United States v. Teel ( 2008 )


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  •            IN THE UNITED STATES COURT OF APPEALS
                        FOR THE FIFTH CIRCUIT United States Court of Appeals
                                                       Fifth Circuit
    
                                                                                FILED
                                                                            November 13, 2008
    
                                           No. 07-60897                   Charles R. Fulbruge III
                                                                                  Clerk
    
    UNITED STATES OF AMERICA
    
                                                      Plaintiff-Appellee
    v.
    
    RYAN MICHAEL TEEL
    
                                                      Defendant-Appellant
    
    
                       Appeal from the United States District Court
                         for the Southern District of Mississippi
                                 USDC No. 1:06-CR-79-1
    
    
    Before REAVLEY, CLEMENT, and PRADO, Circuit Judges.
    PER CURIAM:*
           Defendant-Appellant Ryan Michael Teel, a former booking officer at the
    Harrison County Adult Detention Center in Harrison County, Mississippi,
    appeals his convictions and sentences for (1) conspiring to deprive inmates at the
    jail of their constitutional rights while acting under color of law, in violation of
    18 U.S.C. § 241; and (2) willfully depriving inmate Jesse Lee Williams of his
    right to be free from the use of excessive force under color of law, thereby causing
    
    
    
    
           *
             Pursuant to 5TH CIR. R. 47.5, the court has determined that this opinion should not
    be published and is not precedent except under the limited circumstances set forth in 5TH CIR.
    R. 47.5.4.
                                      No. 07-60897
    
    his death, in violation of 18 U.S.C. § 242. For the reasons that follow, we AFFIRM.
          Teel asserts that the district court improperly concluded that he failed to
    make a prima facie showing of race or gender discrimination under Batson v.
    Kentucky, 
    476 U.S. 79
    , 
    106 S. Ct. 1712
     (1986), when the Government used five
    of its six peremptory challenges to strike white males from the jury pool. Teel
    mischaracterizes the court’s ruling. The court actually assumed the existence
    of a prima facie case of discrimination, considered the Government’s proffered
    gender and race-neutral reasons for its peremptory strikes—none of which were
    challenged by Teel—and found that Teel had not proven unlawful discrimination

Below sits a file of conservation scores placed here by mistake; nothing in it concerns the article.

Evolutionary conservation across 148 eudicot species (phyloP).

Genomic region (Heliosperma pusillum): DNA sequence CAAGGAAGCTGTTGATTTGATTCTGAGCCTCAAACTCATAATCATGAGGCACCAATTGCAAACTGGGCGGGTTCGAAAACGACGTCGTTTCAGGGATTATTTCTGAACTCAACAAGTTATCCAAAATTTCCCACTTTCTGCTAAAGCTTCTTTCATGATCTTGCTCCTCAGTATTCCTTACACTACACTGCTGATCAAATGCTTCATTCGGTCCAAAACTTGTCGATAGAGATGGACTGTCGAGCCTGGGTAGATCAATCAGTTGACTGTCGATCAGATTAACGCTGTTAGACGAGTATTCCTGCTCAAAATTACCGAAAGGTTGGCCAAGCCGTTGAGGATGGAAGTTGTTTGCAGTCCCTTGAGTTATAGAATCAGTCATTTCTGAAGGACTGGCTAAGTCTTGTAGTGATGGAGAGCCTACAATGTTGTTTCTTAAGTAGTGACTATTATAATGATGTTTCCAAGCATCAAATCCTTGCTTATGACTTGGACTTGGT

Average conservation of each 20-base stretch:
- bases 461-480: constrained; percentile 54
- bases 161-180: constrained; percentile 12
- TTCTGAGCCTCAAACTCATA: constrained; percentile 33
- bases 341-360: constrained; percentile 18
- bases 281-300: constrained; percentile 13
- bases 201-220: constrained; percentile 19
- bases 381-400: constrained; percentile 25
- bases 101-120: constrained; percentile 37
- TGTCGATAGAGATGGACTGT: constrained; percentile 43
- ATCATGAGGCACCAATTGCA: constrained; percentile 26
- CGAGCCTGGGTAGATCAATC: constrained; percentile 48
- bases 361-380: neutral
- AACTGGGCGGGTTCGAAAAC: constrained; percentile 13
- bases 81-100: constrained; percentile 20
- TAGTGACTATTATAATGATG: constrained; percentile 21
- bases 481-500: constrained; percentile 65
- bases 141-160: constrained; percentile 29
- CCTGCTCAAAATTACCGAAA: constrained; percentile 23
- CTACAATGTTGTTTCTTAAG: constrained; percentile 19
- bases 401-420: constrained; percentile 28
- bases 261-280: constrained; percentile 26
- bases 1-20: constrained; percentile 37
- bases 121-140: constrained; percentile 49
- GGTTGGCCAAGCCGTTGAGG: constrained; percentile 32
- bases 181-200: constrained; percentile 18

in violation of Batson. We find no clear error. See, e.g., United States v.
    Denman, 
    100 F.3d 399
    , 404-05 (5th Cir. 1996).
          Teel also challenges several evidentiary rulings by the district court,
    including allowing Government witnesses to provide “legal opinions” regarding
    excessive force, and permitting a Government expert, Dr. James Doty, to testify
    beyond the scope of his pre-trial disclosure pursuant to Fed. R. Crim. P. 16. The
    evidence supporting Teel’s conviction was overwhelming.          Teel also offers
    nothing more than conclusory and speculative assertions of prejudice resulting
    from Dr. Doty’s challenged testimony. We see no error, and the admission would
    have been harmless in any event. See, e.g., United States v. Yanez Sosa, 
    513 F.3d 194
    , 203 n.4 (5th Cir. 2008) (assuming that Rule 16 disclosure requirements
    were violated, but concluding no prejudice was shown); United States v.
    Williams, 
    343 F.3d 423
    , 435 & n.11 (5th Cir. 2003) (concluding that a police
    officer’s improper testimony about the reasonableness of a police shooting was
    harmless in the face of “overwhelming” evidence against the defendant). We
    further conclude that the district court properly barred Teel’s expert from going
    beyond consideration of the conduct to offer legal conclusions regarding whether
    the assault on Williams constituted excessive force. See Williams, 343 F.3d at
    
    
    
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                                      No. 07-60897
    
    435 (explaining that FED. R. EVID. 704(a) “‘does not allow a witness to give legal
    conclusions’” (internal citation omitted)).
          Teel’s assertion that 18 U.S.C. § 242 is unconstitutionally vague is
    unmeritorious. The facial constitutionality of § 242 was settled long ago, Screws
    v. United States, 
    325 U.S. 91
    , 103-04, 
    65 S. Ct. 1031
    , 1036-37 (1945), as was the
    statute’s application to the right to be free from excessive force under color of